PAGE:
Jan 30

I am going to tell a story just to give an understanding of the real value of FOSS in business.

I recently developed an SMS (Short Message Service) daemon for a project at work. The daemon is using the SMPP protocol to send messages. To save time (and money) I used an Open Source SMPP library (from Logica) instead of implementing the protocol myself. I tested it on a dummy SMPP server and everything worked just fine but when I tried it on the real server the daemon started behaving unexpectedly. After spending some time troubleshooting I figured it out. The problem was that the SMPP Server of my provider was sending multiform packages in some cases. The problematic package was send only when the daemon exceeded the maximum number of SMS per second. The submit response that the server was sending did not have a message Id (the field was missing), while it was suppose to respond with a blank message Id in case of an error, as the SMPP specifications require. The SMPP library was handling it transparently by reporting the error back to the server.

I contacted my provider to report the bug but unfortunately they could do nothing about it. Not soon enough at least. So it was up to me to fix the problem. Luckily the particular library is very well written so I was able to modify it  in order to handle the malformed package.

But what would happen if I did not have access to the source code? I would be stuck. Clearly the problem was not with the library and the vendor would have refused to make any changes as the library did not have any problems. Even if the vendor agreed to make the changes it would have been at a very high price. My provider would not fix the problem for years to come and changing my provider is not an option.

The bottom line is that FLOSS is not about cheap software. It’s about control. If you have the source code then you are in control of the situation, although good support from the vendor is always welcomed. Cheap price comes with the openest/freedom, since you are not restricted to pay support to a particular vendor if you are not happy with him.

P.S. : Some claim that Free Software is not the American way. They say it might hurt big software companies or prevent small ones from success. If the American way is the way of the American Revolution, then it’s about people seeking their freedom. Tolerating the artificial restriction of your freedom from someone who’s only purpose is making profit, is not the American way. Having this in mind, FOSS is as American as Software gets.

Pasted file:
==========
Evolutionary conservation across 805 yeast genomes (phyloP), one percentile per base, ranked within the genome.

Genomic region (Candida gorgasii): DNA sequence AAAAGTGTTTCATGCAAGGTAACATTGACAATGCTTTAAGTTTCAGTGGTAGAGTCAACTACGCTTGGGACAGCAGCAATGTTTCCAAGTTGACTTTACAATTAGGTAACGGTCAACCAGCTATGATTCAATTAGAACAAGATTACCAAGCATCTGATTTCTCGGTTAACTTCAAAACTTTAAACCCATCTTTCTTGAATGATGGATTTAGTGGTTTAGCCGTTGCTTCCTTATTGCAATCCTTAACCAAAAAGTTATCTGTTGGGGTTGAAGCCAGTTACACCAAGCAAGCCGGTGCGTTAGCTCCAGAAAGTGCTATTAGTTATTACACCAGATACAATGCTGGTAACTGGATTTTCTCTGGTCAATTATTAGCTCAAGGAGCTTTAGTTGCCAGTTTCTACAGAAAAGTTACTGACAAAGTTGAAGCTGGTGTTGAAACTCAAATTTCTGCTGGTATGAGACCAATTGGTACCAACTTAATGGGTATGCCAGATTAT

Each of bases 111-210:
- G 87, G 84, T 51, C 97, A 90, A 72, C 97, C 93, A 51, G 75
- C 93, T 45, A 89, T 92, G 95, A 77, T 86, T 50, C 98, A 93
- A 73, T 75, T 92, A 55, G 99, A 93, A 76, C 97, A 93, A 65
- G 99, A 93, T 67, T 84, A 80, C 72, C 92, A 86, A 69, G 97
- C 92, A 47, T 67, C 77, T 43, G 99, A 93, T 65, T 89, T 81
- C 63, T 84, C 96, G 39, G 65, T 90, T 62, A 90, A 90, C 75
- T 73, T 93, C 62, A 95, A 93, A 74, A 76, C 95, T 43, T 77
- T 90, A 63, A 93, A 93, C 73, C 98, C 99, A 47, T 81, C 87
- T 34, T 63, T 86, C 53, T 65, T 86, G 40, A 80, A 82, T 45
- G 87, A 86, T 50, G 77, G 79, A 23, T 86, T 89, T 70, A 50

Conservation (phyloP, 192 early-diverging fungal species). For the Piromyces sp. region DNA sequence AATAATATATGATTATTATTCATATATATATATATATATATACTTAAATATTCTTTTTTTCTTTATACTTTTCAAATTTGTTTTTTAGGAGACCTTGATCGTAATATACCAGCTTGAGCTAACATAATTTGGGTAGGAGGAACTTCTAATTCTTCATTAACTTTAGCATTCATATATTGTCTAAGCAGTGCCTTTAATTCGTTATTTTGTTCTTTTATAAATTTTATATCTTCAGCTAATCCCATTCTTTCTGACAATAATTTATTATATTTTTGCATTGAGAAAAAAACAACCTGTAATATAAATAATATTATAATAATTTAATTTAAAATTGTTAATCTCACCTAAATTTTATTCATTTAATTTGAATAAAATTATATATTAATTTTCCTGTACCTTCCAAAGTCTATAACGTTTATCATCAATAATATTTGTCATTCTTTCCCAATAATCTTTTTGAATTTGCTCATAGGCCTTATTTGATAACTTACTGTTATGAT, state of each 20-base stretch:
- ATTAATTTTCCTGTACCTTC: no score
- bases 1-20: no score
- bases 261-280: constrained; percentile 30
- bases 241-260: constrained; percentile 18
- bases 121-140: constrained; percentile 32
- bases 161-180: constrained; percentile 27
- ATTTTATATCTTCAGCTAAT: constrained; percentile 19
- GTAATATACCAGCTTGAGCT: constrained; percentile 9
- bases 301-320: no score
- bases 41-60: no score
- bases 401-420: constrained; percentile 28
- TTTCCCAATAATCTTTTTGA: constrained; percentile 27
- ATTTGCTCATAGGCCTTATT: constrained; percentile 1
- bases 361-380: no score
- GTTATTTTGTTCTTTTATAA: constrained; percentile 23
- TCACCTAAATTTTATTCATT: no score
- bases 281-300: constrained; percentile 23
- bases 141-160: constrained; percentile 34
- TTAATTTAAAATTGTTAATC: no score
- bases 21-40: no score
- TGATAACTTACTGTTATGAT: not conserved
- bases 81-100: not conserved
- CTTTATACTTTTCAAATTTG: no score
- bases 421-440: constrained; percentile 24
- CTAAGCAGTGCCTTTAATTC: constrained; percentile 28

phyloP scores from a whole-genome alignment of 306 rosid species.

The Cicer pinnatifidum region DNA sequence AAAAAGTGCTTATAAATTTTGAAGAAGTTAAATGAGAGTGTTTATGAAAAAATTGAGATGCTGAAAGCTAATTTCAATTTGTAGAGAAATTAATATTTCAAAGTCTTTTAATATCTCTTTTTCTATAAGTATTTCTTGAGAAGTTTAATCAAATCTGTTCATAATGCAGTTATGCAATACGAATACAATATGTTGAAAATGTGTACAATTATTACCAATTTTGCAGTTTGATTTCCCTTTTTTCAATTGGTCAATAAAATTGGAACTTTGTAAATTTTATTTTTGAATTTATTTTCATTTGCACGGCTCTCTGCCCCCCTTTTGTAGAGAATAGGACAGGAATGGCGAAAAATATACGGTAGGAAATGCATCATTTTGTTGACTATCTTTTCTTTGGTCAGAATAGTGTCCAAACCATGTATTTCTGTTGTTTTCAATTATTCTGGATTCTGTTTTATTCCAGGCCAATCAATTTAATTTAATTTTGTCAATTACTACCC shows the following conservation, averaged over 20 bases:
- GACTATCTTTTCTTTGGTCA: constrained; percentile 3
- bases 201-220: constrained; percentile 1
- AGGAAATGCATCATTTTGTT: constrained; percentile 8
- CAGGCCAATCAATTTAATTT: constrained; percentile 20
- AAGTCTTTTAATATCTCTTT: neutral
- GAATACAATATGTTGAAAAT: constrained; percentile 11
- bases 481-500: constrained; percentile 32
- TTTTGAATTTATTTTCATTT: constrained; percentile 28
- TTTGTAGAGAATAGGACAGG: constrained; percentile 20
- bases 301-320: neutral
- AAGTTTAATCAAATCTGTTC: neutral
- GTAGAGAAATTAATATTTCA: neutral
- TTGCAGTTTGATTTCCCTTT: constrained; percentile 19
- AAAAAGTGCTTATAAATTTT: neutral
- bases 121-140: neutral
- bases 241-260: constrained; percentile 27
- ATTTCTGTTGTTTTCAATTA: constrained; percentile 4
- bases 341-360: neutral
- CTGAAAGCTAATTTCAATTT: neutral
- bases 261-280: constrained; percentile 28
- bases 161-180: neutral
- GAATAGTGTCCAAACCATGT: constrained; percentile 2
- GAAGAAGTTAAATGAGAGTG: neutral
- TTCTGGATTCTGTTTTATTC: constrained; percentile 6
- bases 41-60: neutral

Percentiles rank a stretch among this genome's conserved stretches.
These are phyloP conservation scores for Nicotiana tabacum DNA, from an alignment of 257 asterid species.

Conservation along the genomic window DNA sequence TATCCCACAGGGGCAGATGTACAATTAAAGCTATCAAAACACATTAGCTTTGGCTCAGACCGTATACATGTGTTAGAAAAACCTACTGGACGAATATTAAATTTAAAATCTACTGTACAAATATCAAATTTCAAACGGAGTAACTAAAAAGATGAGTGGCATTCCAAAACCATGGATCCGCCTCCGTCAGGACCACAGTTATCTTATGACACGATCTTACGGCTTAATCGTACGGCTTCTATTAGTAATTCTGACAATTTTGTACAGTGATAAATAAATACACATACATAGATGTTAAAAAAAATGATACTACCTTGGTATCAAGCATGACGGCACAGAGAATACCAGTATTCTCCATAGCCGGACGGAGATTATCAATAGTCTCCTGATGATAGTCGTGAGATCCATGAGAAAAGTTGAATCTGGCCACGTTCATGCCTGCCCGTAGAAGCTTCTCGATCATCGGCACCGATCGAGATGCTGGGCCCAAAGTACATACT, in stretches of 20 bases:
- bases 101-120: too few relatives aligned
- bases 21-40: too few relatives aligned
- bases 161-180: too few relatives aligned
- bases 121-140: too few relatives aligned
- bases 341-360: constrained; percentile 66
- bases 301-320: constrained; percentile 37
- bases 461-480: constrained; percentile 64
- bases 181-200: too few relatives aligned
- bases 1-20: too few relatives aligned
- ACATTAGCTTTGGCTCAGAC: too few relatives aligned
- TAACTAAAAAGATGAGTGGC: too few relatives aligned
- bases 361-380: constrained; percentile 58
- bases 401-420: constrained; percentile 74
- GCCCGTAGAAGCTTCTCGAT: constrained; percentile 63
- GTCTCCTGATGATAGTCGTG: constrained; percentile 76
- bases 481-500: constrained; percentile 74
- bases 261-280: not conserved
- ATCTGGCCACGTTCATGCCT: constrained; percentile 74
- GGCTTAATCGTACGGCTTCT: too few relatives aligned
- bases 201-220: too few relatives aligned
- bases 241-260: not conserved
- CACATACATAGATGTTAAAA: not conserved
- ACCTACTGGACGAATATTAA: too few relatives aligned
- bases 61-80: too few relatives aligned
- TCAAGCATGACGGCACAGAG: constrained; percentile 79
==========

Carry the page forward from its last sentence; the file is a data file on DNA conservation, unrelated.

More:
9 Responses to “The real value of FOSS to business – A personal example”

  1. nick says:

    A perfect example of why to use open source. Way to go guy.

  2. John Doe says:

    If you think you have something about the American way, why haven’t you reacted to the Supreme Court decision that erased 100 years of populist fighting in one day. I guess people who don’t know why monopolies were called “trusts” are about to find out.

  3. Rufus Polson says:

    Oh, for Pete’s sake John Doe. It’s churlish to react to someone who makes a good point by objecting that they should be talking about something else.
    I’m seriously disturbed by that Supreme Court ruling, but that doesn’t make all discussion of Free Software out of line.

  4. TK says:

    Some companies balk at the notion they cannot grab code for free and build some kind of secret IP on top of it. I’ve argued this at length with a couple of folks at my job at a major computer manufacturer, and that’s the general argument I get most all the time.

    It’s the old business mindset where the thinking keeps them in the box without being able to peek past the old ways.

    “Give a brick, get a house!” — citation?

  5. Grishnakh says:

    The article is wrong about what The American Way is. It’s not about freedom; it’s about giant corporations controlling everything we see and do. Watch the movie “The Running Man” (and ignore the part where Arnold is successful in his mini-revolution); that’s what America is all about.

  6. ZoidbergMD says:

    You should have made a patch for what you added to the library and sent it to the maintainer(s) to have it updated so others won’t run into this issue. Otherwise, well done sir.

  7. Hamish says:

    FOSS not the American Way, hurting companies? You are now able to use and pay for a service, today, generating revenue and profit for you and the other company.

    If you have been forced to wait for a fix provided through the use of proprietary software, revenue and profit would have been delayed and reduced – and that, sir, is most definately NOT the American Way! FOSS is an enabler, proprietary is a disabler.


  8. Jose_X says:

    I get the feeling the provider is using proprietary software intended by its creator to break the standards so as to help achieve lock-in and get other developers to waste their time trying to keep up.

  9. Jordan Hall says:

    This is a perfect example of how access to the source code of open-source projects and really expedite development. It ensures you do not get into the coding dead ends and practical dead locks that can so easily be experienced when using proprietary software.

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